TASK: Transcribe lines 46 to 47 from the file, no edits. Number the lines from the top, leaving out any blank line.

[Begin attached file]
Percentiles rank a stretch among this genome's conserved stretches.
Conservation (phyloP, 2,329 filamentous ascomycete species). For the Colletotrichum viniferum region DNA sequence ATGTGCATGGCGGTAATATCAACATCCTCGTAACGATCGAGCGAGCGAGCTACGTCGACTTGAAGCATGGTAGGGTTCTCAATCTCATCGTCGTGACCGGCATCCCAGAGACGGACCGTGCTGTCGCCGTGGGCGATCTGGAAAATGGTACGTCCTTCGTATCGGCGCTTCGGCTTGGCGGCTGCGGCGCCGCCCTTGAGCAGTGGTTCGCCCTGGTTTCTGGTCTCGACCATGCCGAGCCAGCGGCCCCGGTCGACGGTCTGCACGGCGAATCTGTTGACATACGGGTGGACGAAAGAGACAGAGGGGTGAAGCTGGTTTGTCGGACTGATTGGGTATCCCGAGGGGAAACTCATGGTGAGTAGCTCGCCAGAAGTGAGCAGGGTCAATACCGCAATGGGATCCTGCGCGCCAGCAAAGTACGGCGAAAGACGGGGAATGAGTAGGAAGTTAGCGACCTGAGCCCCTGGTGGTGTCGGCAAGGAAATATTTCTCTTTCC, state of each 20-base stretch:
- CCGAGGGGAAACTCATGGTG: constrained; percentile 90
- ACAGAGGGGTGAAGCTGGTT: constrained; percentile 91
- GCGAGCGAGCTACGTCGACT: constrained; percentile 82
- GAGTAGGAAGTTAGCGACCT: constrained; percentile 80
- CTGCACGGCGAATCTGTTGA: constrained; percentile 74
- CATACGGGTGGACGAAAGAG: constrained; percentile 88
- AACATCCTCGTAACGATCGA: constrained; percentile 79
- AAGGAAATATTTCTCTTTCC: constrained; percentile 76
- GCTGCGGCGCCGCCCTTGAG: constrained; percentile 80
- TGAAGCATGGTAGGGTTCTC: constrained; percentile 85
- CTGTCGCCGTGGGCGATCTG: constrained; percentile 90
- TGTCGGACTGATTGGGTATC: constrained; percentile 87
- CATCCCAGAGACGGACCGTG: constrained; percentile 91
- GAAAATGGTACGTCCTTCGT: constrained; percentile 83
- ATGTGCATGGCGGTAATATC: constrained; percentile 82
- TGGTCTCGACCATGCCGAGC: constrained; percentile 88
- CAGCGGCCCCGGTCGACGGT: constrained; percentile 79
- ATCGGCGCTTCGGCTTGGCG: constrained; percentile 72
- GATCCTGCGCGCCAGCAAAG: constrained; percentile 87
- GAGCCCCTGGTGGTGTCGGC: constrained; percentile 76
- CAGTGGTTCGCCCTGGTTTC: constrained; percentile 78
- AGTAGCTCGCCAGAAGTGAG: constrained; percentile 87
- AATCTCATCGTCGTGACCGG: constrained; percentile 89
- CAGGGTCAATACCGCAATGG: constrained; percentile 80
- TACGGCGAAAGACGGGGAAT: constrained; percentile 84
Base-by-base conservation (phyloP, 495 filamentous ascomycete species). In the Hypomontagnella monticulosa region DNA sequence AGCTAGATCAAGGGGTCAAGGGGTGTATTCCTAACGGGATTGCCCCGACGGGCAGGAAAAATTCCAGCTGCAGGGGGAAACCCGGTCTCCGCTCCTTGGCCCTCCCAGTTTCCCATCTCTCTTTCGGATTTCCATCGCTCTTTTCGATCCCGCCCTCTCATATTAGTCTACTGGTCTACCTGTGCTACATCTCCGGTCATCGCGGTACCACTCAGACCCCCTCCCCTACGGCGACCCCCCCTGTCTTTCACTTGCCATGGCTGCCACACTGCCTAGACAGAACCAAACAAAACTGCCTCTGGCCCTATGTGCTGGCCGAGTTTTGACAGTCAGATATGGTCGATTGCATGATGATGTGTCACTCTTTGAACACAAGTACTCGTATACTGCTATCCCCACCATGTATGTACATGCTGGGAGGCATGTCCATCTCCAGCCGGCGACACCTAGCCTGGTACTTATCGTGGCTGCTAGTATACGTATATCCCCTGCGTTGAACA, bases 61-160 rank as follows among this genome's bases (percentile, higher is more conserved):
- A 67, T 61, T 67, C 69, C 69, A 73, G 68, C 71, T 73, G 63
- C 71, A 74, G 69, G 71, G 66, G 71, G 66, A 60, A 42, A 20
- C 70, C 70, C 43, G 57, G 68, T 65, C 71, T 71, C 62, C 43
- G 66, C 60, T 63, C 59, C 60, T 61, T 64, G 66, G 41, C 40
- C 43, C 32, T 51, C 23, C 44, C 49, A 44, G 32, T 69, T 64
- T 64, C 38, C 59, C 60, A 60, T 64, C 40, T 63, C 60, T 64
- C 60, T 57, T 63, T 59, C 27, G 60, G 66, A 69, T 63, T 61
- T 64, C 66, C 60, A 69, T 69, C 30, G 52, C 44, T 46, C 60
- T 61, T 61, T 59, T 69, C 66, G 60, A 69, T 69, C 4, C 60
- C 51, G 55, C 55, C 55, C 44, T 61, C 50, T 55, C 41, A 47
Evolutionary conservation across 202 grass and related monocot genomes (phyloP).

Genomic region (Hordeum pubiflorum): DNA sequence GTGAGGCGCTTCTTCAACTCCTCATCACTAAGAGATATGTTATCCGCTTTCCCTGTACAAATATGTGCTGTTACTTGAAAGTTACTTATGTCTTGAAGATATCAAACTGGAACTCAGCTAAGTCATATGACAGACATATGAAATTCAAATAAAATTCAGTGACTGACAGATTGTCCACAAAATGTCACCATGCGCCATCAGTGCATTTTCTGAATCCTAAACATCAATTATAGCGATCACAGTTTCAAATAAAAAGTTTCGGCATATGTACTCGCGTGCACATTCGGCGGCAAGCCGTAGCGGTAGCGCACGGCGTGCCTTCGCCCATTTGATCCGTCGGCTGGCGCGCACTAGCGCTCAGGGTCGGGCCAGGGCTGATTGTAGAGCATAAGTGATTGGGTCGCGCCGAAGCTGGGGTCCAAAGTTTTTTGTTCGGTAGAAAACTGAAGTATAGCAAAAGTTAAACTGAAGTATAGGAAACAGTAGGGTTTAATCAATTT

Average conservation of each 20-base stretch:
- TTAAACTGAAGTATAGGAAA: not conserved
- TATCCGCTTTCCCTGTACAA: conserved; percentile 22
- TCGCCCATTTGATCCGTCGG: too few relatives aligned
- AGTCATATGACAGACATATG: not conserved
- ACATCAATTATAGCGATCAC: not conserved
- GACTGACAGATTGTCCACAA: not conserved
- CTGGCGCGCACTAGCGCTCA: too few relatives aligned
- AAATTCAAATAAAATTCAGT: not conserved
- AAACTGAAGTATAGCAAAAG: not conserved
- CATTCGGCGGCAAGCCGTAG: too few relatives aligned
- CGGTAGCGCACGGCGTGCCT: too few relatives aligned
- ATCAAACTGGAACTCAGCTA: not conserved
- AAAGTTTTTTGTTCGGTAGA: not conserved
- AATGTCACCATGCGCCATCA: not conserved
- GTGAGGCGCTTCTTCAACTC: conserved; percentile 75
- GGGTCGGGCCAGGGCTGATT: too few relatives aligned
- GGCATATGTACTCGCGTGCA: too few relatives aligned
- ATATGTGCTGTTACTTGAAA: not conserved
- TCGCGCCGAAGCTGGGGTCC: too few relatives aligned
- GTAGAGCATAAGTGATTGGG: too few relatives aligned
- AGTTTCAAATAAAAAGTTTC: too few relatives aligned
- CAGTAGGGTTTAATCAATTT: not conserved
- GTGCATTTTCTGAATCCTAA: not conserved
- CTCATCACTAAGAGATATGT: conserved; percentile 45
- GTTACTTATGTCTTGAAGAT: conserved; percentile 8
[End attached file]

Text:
- ACATCAATTATAGCGATCAC: not conserved
- GACTGACAGATTGTCCACAA: not conserved